The age of outbreaks: Experts warn of more animal disease threats

Bats are a common spreader of zoonotic diseases, which experts warn could increase due to a range of human-induced upheavals to
Bats are a common spreader of zoonotic diseases, which experts warn could increase due to a range of human-induced upheavals to the animal world.

With the spread of monkeypox across the world coming hot on the heels of COVID-19, there are fears that increasing outbreaks of diseases that jump from animals to humans could spark another pandemic.

While such diseases—called zoonoses—have been around for millennia, they have become more common in recent decades due to deforestation, mass livestock cultivation, and other human-induced upheavals of the animal world, experts say.

Other diseases to leap from animals to humans include HIV, Ebola, Zika, SARS, MERS, and the .

The World Health Organization said on Thursday that it is still investigating the origins of COVID, but the "strongest evidence is still around zoonotic transmission".

And with more than 1,000 monkeypox cases recorded globally over the last month, the UN agency has warned there is a "real" risk the disease could become established in dozens of countries.

The WHO's emergencies director Michael Ryan said last week that "it's not just in monkeypox"—the way that humans and animals interact has become "unstable".

"The number of times that these diseases cross into humans is increasing and then our ability to amplify that disease and move it on within our communities is increasing," he said.

Monkeypox
Monkeypox.

Monkeypox did not recently leap over to humans—the first human case was identified in DR Congo in 1970 and it has since been confined to areas in Central and Western Africa.

Despite its name, "the latest monkeypox outbreak has nothing to do with monkeys," said Olivier Restif, epidemiologist at the University of Cambridge.

While it was first discovered in macaques, "zoonotic transmission is most often from rodents, and outbreaks spread by person-to-person contact," he told AFP.

Worse yet to come?

Around 60 percent of all known human infections are zoonotic, as are 75 percent of all new and emerging infectious diseases, according to the UN Environment Program.

Restif said the number of zoonotic pathogens and outbreaks have increased in the past few decades due to ", livestock growth and encroachment into wildlife habitats".

"Wild animals have drastically changed their behaviors in response to human activities, migrating from their depleted habitats," he said.

WHO has warned there is a "real" risk that monkeypox could become established in nations where it has recently spread
WHO has warned there is a "real" risk that monkeypox could become established in nations where it has recently spread.

"Animals with weakened immune systems hanging around near people and is a sure way of getting more pathogen transmission."

Benjamin Roche, a specialist in zoonoses at France's Institute of Research for Development, said that deforestation has had a major effect.

"Deforestation reduces biodiversity: we lose animals that naturally regulate viruses, which allows them to spread more easily," he told AFP.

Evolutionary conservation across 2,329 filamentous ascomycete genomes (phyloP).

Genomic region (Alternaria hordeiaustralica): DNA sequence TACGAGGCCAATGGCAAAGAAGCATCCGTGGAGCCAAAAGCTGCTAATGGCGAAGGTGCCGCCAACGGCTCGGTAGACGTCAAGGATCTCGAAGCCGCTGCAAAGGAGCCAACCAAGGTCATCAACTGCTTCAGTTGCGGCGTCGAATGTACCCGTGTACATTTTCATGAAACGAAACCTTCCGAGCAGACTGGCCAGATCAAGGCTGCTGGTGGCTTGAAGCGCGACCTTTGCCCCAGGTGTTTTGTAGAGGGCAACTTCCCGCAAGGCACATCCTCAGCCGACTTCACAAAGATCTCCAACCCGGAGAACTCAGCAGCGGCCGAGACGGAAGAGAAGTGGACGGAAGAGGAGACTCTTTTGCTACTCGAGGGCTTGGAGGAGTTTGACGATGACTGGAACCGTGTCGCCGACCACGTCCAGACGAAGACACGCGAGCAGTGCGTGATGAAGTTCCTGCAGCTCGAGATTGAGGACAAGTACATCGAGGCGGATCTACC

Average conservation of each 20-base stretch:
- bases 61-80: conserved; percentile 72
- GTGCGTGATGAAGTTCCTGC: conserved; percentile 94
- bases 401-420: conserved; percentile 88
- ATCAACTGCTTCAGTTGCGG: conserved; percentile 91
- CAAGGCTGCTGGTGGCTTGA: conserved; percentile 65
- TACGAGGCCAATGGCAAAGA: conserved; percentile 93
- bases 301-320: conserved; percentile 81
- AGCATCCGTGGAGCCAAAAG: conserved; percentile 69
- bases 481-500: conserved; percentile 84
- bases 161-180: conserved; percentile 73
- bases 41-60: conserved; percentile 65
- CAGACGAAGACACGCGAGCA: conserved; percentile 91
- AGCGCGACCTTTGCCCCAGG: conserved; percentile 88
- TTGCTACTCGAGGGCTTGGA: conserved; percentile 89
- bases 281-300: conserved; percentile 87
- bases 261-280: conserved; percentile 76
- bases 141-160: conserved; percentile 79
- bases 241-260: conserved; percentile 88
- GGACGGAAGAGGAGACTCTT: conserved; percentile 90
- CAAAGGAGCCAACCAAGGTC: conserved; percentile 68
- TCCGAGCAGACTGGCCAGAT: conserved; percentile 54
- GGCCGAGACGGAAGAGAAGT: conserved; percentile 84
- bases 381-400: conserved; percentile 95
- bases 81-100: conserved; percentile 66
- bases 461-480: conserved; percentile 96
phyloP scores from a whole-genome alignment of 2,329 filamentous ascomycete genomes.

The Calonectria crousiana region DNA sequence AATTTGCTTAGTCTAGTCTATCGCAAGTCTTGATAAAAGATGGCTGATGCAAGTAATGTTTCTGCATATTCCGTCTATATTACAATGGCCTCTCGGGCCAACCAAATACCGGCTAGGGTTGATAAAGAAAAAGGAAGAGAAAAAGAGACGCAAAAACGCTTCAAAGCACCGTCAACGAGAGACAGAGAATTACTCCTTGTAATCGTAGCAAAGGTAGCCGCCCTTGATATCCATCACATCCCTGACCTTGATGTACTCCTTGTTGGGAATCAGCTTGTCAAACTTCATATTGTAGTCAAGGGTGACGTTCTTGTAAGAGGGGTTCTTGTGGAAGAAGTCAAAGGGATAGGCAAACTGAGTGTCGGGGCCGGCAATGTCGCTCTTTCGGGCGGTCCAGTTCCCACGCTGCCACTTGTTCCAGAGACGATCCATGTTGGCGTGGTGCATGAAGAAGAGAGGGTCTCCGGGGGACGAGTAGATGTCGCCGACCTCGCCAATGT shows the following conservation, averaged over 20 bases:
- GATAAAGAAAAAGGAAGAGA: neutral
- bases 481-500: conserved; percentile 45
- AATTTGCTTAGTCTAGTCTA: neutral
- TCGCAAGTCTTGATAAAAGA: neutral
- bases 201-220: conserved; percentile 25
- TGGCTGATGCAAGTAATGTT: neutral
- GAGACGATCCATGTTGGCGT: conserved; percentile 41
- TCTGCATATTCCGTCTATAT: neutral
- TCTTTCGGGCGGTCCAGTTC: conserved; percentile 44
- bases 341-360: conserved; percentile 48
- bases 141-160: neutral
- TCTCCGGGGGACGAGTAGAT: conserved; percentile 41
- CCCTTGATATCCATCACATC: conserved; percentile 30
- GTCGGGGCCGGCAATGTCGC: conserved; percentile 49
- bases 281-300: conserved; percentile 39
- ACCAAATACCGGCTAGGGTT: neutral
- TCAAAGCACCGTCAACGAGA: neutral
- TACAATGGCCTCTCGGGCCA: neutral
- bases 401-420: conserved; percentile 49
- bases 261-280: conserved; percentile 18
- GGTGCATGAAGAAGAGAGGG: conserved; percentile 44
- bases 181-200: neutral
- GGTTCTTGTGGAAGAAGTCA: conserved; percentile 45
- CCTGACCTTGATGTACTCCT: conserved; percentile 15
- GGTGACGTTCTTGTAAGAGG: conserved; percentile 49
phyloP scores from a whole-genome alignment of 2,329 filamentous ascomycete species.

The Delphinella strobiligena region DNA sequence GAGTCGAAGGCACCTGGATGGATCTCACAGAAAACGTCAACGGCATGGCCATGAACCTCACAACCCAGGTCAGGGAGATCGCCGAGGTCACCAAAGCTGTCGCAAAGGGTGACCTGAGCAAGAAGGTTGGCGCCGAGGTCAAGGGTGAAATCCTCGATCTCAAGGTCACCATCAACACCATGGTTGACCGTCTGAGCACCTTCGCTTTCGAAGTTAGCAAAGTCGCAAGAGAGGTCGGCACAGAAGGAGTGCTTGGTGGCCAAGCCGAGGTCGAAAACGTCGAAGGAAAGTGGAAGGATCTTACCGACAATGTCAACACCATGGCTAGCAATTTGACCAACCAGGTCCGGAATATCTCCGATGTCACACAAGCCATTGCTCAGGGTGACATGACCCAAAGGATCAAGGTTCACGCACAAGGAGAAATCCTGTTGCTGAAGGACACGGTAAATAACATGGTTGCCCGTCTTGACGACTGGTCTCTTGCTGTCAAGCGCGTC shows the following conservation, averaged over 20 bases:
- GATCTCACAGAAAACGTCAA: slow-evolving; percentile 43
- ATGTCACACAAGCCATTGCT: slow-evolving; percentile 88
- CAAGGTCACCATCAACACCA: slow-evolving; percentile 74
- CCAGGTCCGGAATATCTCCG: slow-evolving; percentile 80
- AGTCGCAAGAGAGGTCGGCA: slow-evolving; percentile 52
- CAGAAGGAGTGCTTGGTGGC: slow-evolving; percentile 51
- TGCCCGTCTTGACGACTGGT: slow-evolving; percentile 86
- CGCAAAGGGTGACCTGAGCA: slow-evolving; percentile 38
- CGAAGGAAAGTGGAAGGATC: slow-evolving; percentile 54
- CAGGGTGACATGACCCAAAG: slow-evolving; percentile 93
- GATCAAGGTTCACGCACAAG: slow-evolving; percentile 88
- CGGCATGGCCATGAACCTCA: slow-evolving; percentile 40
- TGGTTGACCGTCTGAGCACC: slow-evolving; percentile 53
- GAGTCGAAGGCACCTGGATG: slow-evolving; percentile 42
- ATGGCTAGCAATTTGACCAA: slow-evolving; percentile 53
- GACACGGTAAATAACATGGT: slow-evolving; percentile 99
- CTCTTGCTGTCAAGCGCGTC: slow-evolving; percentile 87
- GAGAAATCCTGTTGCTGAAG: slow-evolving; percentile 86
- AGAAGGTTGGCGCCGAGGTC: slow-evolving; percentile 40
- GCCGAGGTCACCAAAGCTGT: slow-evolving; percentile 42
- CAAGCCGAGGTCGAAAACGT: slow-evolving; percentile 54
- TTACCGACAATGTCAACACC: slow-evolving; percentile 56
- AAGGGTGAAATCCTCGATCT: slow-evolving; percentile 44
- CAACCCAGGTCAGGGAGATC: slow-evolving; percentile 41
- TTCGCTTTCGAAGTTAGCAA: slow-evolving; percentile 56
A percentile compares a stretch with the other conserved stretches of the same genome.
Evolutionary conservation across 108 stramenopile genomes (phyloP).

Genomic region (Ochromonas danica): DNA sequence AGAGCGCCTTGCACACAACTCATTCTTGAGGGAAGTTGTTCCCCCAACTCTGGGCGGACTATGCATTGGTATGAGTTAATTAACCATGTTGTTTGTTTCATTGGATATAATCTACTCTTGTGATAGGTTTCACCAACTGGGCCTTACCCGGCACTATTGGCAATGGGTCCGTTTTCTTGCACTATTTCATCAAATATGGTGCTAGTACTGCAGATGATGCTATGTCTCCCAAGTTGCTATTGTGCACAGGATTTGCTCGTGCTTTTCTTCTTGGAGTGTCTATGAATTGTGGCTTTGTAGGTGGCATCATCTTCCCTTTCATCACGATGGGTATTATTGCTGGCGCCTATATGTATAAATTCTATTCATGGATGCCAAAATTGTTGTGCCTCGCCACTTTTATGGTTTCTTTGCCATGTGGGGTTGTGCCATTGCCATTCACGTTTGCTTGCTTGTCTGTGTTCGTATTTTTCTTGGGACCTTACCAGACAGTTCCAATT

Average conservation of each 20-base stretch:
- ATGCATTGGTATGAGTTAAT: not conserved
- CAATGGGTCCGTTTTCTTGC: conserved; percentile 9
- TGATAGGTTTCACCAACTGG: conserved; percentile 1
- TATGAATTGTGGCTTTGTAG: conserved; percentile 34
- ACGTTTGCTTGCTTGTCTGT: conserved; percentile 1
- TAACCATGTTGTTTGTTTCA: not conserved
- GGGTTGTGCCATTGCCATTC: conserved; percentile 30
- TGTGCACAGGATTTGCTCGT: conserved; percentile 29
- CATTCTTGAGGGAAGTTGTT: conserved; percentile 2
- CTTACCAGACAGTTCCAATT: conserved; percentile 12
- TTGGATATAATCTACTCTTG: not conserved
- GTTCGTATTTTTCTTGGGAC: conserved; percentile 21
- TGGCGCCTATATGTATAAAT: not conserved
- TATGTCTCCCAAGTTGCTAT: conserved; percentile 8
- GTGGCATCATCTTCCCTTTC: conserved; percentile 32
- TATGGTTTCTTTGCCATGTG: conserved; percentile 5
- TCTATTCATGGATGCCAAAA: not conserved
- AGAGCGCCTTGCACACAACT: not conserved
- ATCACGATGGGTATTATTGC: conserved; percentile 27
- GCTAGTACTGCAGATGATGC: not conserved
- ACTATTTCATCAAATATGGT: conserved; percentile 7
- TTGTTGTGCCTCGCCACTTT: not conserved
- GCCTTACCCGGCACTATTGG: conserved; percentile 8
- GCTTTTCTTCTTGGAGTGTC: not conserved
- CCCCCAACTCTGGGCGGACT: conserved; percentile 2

And worse may be to come, with a major study published earlier this year warning that climate change is ramping the risk of another pandemic.

As flee their warming they will meet other species for the first time—potentially infecting them with some of the 10,000 zoonotic viruses believed to be "circulating silently" among wild mammals, mostly in tropical forests, the study said.

Greg Albery, a ecologist at Georgetown University who co-authored the study, told AFP that "the host-pathogen network is about to change substantially".

Hidden threat: 10,000 viruses that could infect humans are 'circulating silently' among wild mammals in tropical forests
Hidden threat: 10,000 viruses that could infect humans are 'circulating silently' among wild mammals in tropical forests.

'We have to be ready'

"We need improved surveillance both in urban and so that we can identify when a pathogen has jumped from one species to another—and if the receiving host is urban or in close proximity to humans, we should get particularly concerned," he said.

Eric Fevre, a specialist in infectious diseases at Britain's University of Liverpool and the International Livestock Research Institute in Kenya, said that "a whole range of new, potentially dangerous diseases could emerge—we have to be ready".

This includes "focusing the public health of populations" in remote environments and "better studying the ecology of these natural areas to understand how different species interact".

Restif said that there is "no silver bullet—our best bet is to act at all levels to reduce the risk".

"We need huge investment in frontline healthcare provision and testing capacity for deprived communities around the world, so that outbreaks can be detected, identified and controlled without delays," he said.

On Thursday, a WHO scientific advisory group released a preliminary report outlining what needs to be done when a new zoonotic pathogen emerges.

It lists a range of early investigations into how and where the pathogen jumped to humans, determining the potential risk, as well as longer-term environmental impacts.


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